In anticipation of what is to follow, an illustration or two of how places matter in scientific enterprises will help to show why it is valuable to think geographically about science. During the first year of its existence in 1863, readers of Auckland's Southern Monthly Magazine heard the praises of Darwin's theory of evolution sung long and loud. Darwinism, they were assured, had shed new light on the settling of New Zealand by conclusively demonstrating how a "weak and ill-furnished race" inevitably had "to give way before one which is strong." Here Darwinism was welcomed because it perfectly suited the needs of New Zealand imperialists. It enabled the Maori to be portrayed in the language of barbarism and thereby provided legitimacy for land-hungry colonists longing for their extinction. At the same time, things were dramatically different in the American South. Here Darwin's theory was resisted by proponents of racial politics. Why? Because it threatened traditional beliefs about the separate creation of the different races and the idea that they had been endowed by the Creator with different capacities for cultural and intellectual excellence. For racial reasons, Darwin's theory enjoyed markedly different fortunes in Auckland and Charleston. In these two places Darwinism meant something different. In one place it supported racial ideology; in another it imperiled it.
This case could be vastly extended, as we will later see. Darwinism meant different things in Russia and Canada; it meant different things in Belfast and Edinburgh; it meant different things in work-ingmen's clubs and church halls. And much the same was true of Newton's mechanical philosophy, of Humboldt's global physics, and of Einstein's theory of relativity. Their accounts were understood differently in different locations and were mobilized for different cultural and scientific purposes. Scientific theory evidently does not disperse evenly across the globe from its point of origin. As it moves it is modified; as it travels it is transformed. All this demonstrates that the meaning of scientific theories is not stable; rather, it is mobile and varies from place to place. And that meaning takes shape in response to spatial forces at every scale of analysis--from the macropolitical geography of national regions to the microsocial geography of local cultures.
Space and place can be scientifically important in other ways too. Charles Elton's theory of animal communities, for example, was born in a very specific place--on Bear Island in the Arctic during the early 1920s. And later his successor, Raymond Lindmen, developed Elton's trophic scheme through his work at another particular location, Cedar Creek Bog, Minnesota. In both cases the natural places where biotic inquiries were conducted were fundamental to the scientific knowledge generated. They were isolated sites, and their natural features made it possible to restrict variables and to carry out comprehensive measuring. They required the development of a highly specific range of what have been aptly called "practices of place." For these investigators, as for field scientists more generally, place was centrally implicated in everything they did. To such practitioners, the "where" of inquiry was fundamental to the practice of authentic science. Particular physical places shaped scientific theories of ecological succession, animal communities, and dune morphology.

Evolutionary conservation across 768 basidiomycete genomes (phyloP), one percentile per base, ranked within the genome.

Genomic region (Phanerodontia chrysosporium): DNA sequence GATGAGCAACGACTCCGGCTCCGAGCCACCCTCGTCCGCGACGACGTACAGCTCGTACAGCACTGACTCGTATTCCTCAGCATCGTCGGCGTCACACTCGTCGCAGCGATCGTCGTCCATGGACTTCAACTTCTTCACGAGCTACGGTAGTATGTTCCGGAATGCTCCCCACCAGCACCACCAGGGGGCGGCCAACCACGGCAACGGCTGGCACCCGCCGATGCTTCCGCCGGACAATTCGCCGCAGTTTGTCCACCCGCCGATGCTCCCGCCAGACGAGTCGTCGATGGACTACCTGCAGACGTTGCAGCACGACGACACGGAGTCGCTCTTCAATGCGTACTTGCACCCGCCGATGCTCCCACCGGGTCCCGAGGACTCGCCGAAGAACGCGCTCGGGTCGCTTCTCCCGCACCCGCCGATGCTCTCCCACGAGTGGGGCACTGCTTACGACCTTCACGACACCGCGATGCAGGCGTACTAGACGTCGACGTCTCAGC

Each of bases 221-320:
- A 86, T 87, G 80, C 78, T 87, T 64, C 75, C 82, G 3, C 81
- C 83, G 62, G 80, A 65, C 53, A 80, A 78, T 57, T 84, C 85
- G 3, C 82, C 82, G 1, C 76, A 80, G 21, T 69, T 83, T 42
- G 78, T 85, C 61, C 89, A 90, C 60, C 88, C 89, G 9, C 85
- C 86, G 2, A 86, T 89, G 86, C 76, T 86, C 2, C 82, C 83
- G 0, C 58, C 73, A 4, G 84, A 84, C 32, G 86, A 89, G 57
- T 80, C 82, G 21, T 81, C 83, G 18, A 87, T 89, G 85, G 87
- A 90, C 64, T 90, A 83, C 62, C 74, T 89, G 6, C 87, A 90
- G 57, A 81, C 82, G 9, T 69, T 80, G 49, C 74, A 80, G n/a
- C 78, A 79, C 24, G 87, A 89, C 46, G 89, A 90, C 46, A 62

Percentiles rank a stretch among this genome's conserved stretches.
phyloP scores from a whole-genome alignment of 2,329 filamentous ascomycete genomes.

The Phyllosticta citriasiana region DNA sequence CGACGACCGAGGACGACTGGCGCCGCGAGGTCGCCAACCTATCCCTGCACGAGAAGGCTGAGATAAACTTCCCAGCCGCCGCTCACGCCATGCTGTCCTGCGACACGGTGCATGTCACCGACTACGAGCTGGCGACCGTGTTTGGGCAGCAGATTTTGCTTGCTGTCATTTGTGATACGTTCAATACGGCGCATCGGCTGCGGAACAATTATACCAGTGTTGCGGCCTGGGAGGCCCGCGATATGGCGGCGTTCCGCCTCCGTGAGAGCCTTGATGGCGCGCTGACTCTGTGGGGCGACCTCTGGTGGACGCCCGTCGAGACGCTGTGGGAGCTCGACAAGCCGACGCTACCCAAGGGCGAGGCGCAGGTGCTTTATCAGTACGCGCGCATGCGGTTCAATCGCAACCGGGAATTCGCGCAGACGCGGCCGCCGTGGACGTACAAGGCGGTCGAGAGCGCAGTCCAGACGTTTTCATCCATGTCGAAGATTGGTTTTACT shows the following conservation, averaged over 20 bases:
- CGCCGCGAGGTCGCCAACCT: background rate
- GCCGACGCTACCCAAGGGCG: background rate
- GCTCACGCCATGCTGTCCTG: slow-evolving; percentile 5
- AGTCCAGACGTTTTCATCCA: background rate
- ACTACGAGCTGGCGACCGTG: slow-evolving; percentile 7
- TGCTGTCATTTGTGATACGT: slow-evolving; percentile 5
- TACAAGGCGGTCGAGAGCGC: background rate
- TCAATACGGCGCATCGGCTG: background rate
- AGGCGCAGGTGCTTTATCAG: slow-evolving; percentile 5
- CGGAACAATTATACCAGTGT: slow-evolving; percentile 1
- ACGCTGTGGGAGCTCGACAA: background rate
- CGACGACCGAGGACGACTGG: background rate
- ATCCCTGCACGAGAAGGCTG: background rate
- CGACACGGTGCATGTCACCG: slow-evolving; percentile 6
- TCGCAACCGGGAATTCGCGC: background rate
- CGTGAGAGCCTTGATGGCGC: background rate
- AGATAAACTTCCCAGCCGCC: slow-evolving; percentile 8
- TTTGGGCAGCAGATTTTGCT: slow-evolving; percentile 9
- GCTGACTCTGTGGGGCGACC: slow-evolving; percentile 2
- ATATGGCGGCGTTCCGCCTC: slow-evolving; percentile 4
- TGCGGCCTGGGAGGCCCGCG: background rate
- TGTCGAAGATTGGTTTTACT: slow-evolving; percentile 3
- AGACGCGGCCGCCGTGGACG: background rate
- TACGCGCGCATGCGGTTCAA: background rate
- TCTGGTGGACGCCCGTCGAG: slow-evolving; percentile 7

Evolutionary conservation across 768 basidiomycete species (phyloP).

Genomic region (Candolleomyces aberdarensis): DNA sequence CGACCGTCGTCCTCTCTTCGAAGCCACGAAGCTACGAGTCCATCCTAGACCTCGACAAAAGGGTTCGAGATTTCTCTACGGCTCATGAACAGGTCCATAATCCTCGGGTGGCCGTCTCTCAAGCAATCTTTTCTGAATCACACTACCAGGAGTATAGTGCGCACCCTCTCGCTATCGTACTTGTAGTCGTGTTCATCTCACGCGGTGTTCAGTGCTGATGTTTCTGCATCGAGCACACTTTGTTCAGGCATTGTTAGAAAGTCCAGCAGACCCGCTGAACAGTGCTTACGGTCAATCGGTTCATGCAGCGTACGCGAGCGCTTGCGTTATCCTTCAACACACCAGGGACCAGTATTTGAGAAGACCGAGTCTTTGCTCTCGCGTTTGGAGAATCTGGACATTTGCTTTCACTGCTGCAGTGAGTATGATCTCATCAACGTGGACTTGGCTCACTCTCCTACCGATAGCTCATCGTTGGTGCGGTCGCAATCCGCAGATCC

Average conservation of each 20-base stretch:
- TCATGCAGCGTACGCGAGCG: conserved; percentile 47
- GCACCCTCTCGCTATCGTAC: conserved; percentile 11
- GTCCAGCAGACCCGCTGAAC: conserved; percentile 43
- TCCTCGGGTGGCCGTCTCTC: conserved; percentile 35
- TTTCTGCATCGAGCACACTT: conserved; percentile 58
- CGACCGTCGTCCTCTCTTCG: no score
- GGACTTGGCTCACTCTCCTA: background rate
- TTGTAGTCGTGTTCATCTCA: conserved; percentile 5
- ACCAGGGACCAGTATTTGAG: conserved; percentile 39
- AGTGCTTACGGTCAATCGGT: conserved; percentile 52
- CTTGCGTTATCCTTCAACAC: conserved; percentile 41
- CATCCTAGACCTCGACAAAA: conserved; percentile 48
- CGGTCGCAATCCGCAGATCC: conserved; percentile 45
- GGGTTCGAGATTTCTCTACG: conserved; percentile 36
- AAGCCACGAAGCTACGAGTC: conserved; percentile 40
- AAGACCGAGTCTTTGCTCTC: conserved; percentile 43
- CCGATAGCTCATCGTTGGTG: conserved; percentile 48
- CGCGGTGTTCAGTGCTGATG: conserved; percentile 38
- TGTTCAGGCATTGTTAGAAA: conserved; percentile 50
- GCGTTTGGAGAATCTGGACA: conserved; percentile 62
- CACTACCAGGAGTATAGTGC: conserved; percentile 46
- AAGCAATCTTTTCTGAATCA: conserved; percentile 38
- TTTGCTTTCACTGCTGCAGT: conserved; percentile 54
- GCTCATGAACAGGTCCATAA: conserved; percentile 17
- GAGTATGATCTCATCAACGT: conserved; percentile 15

In these ways and in many others, issues of space--location, place, site, migration, region--are at the heart of scientific endeavor. But before pursuing such cases in any further detail, it is important to reflect a little on the nature of "space" and on its role in social life more generally. Once we have grasped something of how central places are in the constitution of society, we will more easily begin to discern the inescapably spatial nature of science.
Human activities always take place somewhere. Where you live on the earth's surface makes a difference to the life you lead. Your location, locally and globally, has much to do with the economic, social, and cultural circumstances you find yourself in. There is an uneven geographical distribution of resources, a discernible pattern of ways of life across the face of the earth, and a distinctive spatial arrangement of the planet's physical features. Accordingly, it makes sense to speak of a regional economy, international geopolitics, a nation's cultural landscape, the social morphology of a city, or the map of world religions. These facets of human life have an obviously spatial dimension, and where an individual, a social group, a state, or a subcontinent is located in material space is therefore highly significant.